Re: Got the Blues

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Anne Spiegel
Title: Member
Joined: 2010-01-26

Skulski wrote:

Anne, on that note... and if you don't mind me asking... and diverting for a moment from the subject at hand...

I was asked a while back by an extremely accomplished local alpine gardener to inquire as to what conditions are required for growing Chesneya (formerly Gueldenstaedtia) to beyond the first leaf stage, or preferably, to flowering?

Would you happen to have any advice?

Lori, I got 100% germination from the Chesnya seed I received from the ACE expedition. The seeds were quite large and of course very hard. I recall using an exacto knife on them! Sounds harsh but it worked and I had large, healthy seedlings. Then we had a long drought period and I was unable to water my seedlings. They all died before I could actually get them into the garden. I  believe these are high scree plants and would probably like your conditions better than mine. The flowers are large and gorgeous but considering where they come from they would probably prefer a cooler summer and moisture. It would be worth any effort to get them growing and I hope you'll try.

Hoy
Hoy's picture
Title: Member
Joined: 2009-12-15

Enough talk! I have to post a plant although it is not the bluest. Prunella grandiflora tolerates both dry and moist situations. Here it is in my seminatural rock bed. Not native to Norway but you find it in Sweden.

Trond
Rogaland, Norway - with cool, often rainy summers  (29C max) and mild, often rainy winters (180 cm/year)!

Boland
Boland's picture
Title: Member
Joined: 2009-09-25

Thanks for clearing up the ACE situation Cliff and Anne.  I was obviously fuzzy on the details...all I really knew is that the seeds came from China!

Back to blues, here is my Iris chrysographes 'Dark Form' X I. bulleyana (from ACE)...Mark, you can see they are floriferous in my cool climate!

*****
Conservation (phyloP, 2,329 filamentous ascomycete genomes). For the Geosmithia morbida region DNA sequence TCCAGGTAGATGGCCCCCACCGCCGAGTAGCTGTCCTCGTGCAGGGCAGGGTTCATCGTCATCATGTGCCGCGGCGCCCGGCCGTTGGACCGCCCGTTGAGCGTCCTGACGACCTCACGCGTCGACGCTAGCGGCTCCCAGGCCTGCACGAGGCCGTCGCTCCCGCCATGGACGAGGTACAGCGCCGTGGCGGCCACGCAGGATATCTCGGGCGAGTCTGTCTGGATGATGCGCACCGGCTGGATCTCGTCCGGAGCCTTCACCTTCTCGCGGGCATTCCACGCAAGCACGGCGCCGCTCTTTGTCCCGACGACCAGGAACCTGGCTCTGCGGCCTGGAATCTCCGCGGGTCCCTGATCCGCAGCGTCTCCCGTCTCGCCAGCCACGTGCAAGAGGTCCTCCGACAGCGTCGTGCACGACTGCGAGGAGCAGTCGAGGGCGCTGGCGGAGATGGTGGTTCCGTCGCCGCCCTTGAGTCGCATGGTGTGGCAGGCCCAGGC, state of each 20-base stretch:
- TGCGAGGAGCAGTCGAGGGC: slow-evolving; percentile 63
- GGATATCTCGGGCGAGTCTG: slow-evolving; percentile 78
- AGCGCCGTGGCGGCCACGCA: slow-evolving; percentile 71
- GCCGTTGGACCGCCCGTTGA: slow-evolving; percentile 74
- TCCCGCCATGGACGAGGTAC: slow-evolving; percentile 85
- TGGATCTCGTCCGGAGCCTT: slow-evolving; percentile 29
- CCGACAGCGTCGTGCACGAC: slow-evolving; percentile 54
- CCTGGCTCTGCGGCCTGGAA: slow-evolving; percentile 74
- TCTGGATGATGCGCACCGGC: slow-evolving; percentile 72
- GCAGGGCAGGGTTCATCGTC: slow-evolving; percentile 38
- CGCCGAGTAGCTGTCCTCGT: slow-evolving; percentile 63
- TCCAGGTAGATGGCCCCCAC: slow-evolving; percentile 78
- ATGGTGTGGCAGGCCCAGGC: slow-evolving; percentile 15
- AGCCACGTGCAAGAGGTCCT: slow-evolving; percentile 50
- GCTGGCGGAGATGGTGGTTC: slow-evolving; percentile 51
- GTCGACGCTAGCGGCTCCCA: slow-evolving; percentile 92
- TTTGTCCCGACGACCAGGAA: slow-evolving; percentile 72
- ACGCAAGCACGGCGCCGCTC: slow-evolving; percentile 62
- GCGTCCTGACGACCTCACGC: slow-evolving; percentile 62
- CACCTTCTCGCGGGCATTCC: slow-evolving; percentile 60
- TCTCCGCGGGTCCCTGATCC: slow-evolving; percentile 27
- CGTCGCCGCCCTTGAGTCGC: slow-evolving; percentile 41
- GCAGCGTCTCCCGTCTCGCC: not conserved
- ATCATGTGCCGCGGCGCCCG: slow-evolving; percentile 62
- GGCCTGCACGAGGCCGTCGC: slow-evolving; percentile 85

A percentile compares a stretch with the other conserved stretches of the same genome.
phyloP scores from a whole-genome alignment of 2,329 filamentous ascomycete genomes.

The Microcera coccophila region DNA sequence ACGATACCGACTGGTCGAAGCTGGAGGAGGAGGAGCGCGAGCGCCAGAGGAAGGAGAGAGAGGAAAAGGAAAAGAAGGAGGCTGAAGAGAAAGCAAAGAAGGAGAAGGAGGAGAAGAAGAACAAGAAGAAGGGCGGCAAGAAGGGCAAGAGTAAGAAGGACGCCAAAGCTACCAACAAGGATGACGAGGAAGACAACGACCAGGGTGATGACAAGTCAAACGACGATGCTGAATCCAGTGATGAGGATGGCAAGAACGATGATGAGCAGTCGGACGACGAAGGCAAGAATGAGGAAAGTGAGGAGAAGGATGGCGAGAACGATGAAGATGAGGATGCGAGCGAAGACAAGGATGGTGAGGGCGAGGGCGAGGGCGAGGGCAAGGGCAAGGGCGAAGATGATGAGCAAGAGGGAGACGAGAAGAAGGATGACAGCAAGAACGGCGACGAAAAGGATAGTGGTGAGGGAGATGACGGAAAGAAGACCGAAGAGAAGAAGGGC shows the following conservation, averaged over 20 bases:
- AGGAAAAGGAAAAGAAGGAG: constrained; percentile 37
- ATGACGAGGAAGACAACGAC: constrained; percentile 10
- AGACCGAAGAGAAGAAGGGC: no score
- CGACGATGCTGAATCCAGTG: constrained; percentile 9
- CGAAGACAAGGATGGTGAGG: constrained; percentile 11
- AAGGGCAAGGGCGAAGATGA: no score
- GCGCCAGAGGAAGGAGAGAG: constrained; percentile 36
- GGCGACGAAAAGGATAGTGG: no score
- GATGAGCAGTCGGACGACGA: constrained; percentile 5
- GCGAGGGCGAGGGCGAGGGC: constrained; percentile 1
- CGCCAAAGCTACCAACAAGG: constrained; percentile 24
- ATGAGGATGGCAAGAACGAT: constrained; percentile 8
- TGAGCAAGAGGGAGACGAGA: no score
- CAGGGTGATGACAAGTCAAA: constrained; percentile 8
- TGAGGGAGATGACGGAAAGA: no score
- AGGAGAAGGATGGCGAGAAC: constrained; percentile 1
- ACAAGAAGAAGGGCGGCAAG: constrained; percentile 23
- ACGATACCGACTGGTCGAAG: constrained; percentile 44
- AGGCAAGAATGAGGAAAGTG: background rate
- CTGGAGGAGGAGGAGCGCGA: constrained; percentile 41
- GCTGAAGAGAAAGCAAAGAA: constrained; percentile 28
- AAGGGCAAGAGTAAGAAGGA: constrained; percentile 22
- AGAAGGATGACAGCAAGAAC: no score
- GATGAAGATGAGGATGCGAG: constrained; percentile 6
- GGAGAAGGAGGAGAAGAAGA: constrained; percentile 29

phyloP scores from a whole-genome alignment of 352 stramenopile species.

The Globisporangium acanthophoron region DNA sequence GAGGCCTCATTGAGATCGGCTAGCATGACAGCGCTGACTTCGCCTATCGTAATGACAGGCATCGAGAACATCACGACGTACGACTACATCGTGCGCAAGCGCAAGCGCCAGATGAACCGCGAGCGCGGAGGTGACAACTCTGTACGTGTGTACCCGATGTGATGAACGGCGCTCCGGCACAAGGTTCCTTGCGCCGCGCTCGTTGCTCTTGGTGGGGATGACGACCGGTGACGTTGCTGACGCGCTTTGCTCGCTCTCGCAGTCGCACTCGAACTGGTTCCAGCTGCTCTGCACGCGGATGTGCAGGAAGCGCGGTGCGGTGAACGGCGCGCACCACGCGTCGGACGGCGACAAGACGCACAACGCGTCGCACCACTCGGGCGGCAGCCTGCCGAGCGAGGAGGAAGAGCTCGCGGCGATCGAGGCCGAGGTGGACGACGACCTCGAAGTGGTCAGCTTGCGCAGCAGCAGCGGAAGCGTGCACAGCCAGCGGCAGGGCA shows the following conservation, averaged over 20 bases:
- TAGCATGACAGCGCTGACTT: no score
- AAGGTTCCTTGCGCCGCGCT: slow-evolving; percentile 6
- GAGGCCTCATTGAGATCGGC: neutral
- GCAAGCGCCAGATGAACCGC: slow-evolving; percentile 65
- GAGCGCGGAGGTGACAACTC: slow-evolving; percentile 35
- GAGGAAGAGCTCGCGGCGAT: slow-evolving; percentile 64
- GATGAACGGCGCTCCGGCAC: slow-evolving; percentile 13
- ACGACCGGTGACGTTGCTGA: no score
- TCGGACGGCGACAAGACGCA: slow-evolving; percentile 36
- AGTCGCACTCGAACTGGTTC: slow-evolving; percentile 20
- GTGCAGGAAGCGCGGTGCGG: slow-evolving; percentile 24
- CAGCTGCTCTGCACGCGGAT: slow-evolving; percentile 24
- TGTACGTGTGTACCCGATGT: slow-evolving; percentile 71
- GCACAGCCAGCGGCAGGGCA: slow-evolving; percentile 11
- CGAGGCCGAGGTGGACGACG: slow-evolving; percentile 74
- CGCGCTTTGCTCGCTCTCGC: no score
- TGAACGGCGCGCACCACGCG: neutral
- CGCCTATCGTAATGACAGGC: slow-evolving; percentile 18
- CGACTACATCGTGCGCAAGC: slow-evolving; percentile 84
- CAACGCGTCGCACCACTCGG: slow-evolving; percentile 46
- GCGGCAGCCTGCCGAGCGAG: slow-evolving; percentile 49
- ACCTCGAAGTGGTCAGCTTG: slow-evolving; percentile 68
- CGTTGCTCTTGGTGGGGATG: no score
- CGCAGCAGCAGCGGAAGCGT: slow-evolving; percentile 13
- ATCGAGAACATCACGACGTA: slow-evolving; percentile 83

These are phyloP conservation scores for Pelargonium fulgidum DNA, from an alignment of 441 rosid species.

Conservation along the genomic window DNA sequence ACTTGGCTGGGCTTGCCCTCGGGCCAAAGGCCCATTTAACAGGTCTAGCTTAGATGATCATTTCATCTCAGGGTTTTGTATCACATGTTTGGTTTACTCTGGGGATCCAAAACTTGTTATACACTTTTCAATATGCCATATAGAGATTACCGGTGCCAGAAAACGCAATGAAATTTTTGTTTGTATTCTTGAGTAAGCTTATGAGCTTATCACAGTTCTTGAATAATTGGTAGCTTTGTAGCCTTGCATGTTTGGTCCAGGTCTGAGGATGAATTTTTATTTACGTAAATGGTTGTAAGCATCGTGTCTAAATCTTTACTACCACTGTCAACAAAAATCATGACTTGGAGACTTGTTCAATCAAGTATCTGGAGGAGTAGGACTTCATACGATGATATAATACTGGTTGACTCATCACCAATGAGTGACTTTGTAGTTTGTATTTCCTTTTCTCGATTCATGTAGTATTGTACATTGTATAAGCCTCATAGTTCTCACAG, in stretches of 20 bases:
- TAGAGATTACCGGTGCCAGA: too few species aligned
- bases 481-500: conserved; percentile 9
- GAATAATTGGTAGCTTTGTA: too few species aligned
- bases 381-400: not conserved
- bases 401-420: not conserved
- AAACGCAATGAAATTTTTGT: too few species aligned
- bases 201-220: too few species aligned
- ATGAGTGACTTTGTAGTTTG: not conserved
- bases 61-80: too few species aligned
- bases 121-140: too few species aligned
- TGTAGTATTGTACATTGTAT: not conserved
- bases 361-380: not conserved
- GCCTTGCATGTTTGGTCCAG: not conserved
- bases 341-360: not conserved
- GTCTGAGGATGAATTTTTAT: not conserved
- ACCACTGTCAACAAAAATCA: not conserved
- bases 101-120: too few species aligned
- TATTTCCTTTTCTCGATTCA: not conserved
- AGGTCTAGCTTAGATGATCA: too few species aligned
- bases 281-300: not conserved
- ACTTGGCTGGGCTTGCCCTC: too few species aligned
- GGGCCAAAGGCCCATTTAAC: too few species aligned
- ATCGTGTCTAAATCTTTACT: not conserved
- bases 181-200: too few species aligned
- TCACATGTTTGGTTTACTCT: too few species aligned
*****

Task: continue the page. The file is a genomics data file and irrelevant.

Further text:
Todd Boland
St. John's, Newfoundland, Canada
Zone 5b
1800 mm precipitation per year

Kelaidis
Kelaidis's picture
Title: Member
Joined: 2010-02-03

Looks a bit like Iris delavayi too...

For every minion of the peaks there are a dozen steppe children growing in the dry Continental heart of all hemispheres still unknown to horticulture.

Boland
Boland's picture
Title: Member
Joined: 2009-09-25

Maybe I've proven delavayi is a hybrid! I know they think bulleyana might be.  They are a messed up group between chrysographes, delavayi and bulleyana....at least clarkeiis distincy...as for wilsonii vs. forrestii....another conundrum.

Todd Boland
St. John's, Newfoundland, Canada
Zone 5b
1800 mm precipitation per year

Lori S.
Title: Moderator
Joined: 2009-10-27

More yet...
1) Baptisia australis... well, it looked blue outside but purple in the picture!
2, 3) Dracocephalum ruyschiana

Lori
Calgary, Alberta, Canada - Zone 3
-30 C to +30 C (rarely!); elevation ~1130m; annual precipitation ~40 cm

Hoy
Hoy's picture
Title: Member
Joined: 2009-12-15

The Baptisia looks blue for me! I have tried it but not succeeded. Dracocephalum ruyschiana is a native of Norway but I have never seen it in the wild.

Trond
Rogaland, Norway - with cool, often rainy summers  (29C max) and mild, often rainy winters (180 cm/year)!

Hoy
Hoy's picture
Title: Member
Joined: 2009-12-15

Two blue here. Geranium 'Rozanne' never seeds but flower nonstop for months! The other is a biennial, Jasione montana, extremely tolerant of dry acidic soil.
Mark, do you find the onion in the first picture?

Trond
Rogaland, Norway - with cool, often rainy summers  (29C max) and mild, often rainy winters (180 cm/year)!

Mark McD
Title: Moderator
Joined: 2009-12-14

Hoy wrote:

Mark, do you find the onion in the first picture?

Didn't notice the onion at first, but I believe I see the little pink few-flowered Allium mairei (syn. A. amabile) just starting to flower.  Watch out, this tiny allium is easily swamped by larger plants, even handsome blue ones ;)

Mark McDonough
Massachusetts, USA, near the New Hampshire border USDA Zone 5
antennaria at aol.com
 

Hoy
Hoy's picture
Title: Member
Joined: 2009-12-15

McDonough wrote:

Didn't notice the onion at first, but I believe I see the little pink few-flowered Allium mairei (syn. A. amabile) just starting to flower.  Watch out, this tiny allium is easily swamped by larger plants, even handsome blue ones ;)

Thanks, Mark. I had completely forgotten both the plant and its name till I noticed the clump when I took the picture. Mistook it from grass at first. I will look after it now!

Trond
Rogaland, Norway - with cool, often rainy summers  (29C max) and mild, often rainy winters (180 cm/year)!

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